Senate Republicans blocked on Tuesday a bipartisan effort to pass a clean extension of the law authorizing the Federal Aviation Administration, a move that could have helped to end the partial closure of the agency and put 4,000 furloughed FAA employees back to work.
But Sen. Tom Coburn (R-Okla.) objected because he wants to make cuts to the Essential Air Service program, which provides subsidized air travel to rural communities. The fiscal hawk said he wants to restrict the subsidy to people who live 90 miles or more from major airports.
“I understand that we have placed people in difficult positions,” Coburn said. “But it’s us as a body, not individual Senators or parties, that have done that because we’ve failed to do our work.”
Coburn also pointed out that he had been assured by the office of Speaker John Boehner (R-Ohio) that the House had no plans to take up the extension. The chamber began its summer recess on Monday night, but it did not formally adjourn.
The FAA reauthorization has languished for more than seven years, and Congress has extended the current law 20 times.
But many Senate Democrats oppose an extension that the House passed July 20. It includes a provision that would cut about $16 million from the Essential Air Service, which would leave 13 airports out of the program, including those that are less than 90 miles from a hub airport and those getting subsidies exceeding more than $1,000 per passenger.
They also oppose language in a multi-year extension from the House that would make it more difficult for airline and rail workers to unionize.
The FAA has been partially shuttered since July 23 because of the standoff, resulting in the furlough of 4,000 FAA workers and the loss of at least 70,000 FAA-construction related jobs.
Coburn offered his own unanimous consent agreement to pass the House bill, which would then have gone to the president for his signature. Senate Majority Leader Harry Reid (D-Nev.), who was pushing to end the partial shutdown, said earlier in the day that he would be willing to accept the House extension.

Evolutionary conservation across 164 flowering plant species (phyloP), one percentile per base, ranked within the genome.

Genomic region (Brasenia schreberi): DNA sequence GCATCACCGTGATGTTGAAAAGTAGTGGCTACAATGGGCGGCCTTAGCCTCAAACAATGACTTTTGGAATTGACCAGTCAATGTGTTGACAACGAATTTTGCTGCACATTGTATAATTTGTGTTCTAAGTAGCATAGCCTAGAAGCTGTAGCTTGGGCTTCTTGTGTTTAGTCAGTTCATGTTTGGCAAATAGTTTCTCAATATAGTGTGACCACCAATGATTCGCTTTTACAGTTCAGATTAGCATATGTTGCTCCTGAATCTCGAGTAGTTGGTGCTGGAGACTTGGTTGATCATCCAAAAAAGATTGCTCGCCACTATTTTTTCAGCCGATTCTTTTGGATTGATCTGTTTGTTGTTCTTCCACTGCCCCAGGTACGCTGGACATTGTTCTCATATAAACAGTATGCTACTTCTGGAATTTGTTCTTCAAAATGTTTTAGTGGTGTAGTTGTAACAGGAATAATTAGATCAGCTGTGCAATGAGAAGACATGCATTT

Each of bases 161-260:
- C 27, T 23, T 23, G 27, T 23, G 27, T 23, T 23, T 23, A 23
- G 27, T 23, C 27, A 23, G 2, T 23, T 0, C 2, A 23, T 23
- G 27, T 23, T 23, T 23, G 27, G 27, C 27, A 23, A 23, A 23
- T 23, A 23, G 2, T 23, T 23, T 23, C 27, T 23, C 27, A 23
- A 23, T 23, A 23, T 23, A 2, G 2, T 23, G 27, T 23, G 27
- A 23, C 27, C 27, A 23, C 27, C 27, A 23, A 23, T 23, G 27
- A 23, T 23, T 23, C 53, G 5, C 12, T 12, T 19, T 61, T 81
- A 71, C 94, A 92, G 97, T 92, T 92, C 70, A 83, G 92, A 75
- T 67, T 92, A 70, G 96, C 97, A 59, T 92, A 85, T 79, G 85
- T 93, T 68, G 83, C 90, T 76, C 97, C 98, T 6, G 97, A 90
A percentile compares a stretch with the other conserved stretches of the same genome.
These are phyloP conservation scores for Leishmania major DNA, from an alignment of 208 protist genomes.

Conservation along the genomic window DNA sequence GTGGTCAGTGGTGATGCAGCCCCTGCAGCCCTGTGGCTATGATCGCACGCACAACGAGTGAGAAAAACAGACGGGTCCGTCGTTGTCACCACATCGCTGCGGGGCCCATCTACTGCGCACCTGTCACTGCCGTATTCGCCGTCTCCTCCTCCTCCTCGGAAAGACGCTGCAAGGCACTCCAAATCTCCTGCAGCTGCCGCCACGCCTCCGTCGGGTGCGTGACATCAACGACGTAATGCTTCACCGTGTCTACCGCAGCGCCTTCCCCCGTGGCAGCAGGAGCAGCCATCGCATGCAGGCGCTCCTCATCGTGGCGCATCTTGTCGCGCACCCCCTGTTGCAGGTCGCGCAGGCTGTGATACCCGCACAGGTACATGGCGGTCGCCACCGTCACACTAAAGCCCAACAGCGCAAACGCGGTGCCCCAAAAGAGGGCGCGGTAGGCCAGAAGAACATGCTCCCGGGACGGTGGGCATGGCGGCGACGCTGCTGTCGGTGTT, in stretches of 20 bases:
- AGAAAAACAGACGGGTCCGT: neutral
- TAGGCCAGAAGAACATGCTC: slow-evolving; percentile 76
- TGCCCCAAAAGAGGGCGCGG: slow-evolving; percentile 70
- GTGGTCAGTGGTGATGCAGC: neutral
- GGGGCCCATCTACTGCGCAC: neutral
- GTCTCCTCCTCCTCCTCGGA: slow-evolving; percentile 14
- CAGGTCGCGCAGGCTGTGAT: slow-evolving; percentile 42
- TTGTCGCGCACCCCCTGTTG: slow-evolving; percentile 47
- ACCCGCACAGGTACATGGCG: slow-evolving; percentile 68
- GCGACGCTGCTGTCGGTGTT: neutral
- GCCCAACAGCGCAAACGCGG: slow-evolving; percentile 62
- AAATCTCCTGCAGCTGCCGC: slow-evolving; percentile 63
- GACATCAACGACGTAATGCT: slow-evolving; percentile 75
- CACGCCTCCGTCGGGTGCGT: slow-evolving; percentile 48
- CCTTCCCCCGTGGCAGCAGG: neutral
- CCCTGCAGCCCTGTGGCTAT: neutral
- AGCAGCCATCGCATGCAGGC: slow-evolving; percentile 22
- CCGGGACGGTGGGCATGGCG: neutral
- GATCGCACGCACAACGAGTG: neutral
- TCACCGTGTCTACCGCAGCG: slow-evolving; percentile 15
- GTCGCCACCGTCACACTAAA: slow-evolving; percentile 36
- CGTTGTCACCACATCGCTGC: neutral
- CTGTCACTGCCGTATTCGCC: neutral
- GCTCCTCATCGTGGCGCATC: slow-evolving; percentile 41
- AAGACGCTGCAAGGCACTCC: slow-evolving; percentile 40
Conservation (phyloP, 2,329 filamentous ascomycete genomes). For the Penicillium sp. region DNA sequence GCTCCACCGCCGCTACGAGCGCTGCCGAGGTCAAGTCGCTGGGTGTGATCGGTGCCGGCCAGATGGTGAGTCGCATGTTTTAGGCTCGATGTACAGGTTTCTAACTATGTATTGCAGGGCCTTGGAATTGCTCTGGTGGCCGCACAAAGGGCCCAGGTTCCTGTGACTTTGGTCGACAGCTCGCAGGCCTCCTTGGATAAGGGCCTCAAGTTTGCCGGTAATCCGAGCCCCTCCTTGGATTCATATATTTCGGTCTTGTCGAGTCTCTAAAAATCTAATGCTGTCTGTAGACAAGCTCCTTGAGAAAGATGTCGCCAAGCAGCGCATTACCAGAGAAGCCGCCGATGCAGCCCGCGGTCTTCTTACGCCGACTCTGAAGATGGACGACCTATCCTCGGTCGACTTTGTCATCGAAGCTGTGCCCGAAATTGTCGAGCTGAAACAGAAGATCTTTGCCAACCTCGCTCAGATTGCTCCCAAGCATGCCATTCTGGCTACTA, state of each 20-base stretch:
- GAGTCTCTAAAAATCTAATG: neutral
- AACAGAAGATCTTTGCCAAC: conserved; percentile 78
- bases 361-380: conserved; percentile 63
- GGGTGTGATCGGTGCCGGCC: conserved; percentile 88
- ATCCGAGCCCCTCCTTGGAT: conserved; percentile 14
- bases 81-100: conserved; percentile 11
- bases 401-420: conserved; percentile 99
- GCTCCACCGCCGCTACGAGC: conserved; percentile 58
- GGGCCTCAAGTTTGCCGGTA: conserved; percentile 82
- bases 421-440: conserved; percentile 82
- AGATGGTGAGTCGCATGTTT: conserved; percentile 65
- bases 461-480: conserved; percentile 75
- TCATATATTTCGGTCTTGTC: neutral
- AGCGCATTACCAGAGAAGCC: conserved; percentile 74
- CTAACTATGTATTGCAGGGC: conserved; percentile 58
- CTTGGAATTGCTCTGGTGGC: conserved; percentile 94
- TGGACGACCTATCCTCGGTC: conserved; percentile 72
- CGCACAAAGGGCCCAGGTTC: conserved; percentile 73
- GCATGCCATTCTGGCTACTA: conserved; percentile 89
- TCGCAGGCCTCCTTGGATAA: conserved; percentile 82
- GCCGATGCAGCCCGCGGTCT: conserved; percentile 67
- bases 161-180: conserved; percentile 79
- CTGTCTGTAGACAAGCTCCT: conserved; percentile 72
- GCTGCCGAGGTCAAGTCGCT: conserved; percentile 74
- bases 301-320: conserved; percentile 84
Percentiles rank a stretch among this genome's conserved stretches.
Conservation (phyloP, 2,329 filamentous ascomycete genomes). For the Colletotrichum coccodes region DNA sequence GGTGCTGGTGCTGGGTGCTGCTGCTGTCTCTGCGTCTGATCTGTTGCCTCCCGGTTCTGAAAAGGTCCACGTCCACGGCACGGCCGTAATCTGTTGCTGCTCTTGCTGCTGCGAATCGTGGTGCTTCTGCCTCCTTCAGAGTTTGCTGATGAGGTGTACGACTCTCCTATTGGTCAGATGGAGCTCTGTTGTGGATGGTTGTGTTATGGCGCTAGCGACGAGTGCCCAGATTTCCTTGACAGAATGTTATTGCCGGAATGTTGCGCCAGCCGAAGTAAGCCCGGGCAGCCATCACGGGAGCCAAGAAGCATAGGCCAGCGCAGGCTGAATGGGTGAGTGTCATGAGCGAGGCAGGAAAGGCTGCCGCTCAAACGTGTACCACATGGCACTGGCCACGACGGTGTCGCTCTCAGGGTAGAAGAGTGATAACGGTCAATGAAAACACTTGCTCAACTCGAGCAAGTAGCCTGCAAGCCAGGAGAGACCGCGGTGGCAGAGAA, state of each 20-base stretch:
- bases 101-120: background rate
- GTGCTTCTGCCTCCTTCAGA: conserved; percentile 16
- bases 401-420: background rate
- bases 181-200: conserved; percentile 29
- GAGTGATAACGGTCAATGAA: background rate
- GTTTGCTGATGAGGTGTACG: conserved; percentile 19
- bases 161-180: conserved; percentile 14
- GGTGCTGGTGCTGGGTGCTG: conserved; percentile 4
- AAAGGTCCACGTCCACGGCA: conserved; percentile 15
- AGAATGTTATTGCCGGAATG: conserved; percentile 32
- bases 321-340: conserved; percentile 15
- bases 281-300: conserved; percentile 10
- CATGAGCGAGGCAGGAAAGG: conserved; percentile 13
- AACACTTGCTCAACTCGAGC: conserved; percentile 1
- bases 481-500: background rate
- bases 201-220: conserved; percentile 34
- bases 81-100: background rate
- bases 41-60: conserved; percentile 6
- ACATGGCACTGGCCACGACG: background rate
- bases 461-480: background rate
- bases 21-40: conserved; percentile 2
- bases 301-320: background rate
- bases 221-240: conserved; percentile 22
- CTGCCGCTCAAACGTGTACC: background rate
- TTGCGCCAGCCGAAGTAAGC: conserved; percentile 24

But Boxer objected, and Democrats blamed Republicans for the impasse.
“Four thousand air travel employees are out of work and safety inspectors are working without pay because Republicans are playing reckless games with airline safety,” said Adam Jentleson, a spokesman for Reid. “Republicans are trying to jam through a policy that benefits the CEO of Delta airlines, and laying off thousands of air travel workers just because they are not getting their way.”
Reid and Democrats contend that the anti-union language in the House measure is meant to benefit Delta, which wants to stanch the unionizing activity of its workers.
“There is bipartisan agreement that we should keep air travel employees and safety inspectors on the payroll while we work out our policy differences, but we are being blocked by a handful of Republicans,” Jentleson said. “We should not let ideology interfere with making sure that Americans’ air travel runs as smoothly and safely as possible.”
Correction: Aug. 3, 2011
The article misstated what legislation contained language that would make it more difficult for airline and rail workers to unionize. That provision was contained in a multiyear Federal Aviation Administration reauthorization that the House passed.
Lois Lerner, director of exempt organizations for the IRS, arrives for a House Oversight and Government Reform Committee hearing on the investigation of the IRS' targeting of political groups. Lerner invoked her Fifth Amendment right to not testify and caused a protest from some committee members when she offered an opening statement and engaged in dialogue with members before invoking the right.
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